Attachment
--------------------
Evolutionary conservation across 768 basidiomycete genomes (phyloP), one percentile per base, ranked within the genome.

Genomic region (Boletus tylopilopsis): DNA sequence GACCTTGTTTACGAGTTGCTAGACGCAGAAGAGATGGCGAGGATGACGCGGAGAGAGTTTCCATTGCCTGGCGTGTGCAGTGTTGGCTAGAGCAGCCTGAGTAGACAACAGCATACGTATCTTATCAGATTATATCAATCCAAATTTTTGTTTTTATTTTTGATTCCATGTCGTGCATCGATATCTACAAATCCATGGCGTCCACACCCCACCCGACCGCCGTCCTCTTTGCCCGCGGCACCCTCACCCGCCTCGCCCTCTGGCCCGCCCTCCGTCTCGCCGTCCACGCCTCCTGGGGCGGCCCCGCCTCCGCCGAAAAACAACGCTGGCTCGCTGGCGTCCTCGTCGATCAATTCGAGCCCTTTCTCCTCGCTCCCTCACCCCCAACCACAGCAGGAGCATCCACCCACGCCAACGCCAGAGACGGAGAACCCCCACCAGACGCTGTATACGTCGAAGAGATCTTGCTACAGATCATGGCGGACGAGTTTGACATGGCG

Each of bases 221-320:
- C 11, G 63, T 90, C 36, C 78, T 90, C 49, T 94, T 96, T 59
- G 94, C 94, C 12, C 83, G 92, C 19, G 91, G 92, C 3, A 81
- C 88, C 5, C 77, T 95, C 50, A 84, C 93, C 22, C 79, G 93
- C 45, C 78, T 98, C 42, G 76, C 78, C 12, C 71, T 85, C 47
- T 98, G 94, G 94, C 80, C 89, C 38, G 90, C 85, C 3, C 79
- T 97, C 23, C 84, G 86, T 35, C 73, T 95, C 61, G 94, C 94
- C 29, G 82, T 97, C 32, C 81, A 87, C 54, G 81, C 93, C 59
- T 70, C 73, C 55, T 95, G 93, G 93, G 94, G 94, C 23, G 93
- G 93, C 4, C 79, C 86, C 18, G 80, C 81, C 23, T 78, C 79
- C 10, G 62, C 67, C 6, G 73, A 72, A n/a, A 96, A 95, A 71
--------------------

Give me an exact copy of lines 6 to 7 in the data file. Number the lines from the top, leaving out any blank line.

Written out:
- C 88, C 5, C 77, T 95, C 50, A 84, C 93, C 22, C 79, G 93
- C 45, C 78, T 98, C 42, G 76, C 78, C 12, C 71, T 85, C 47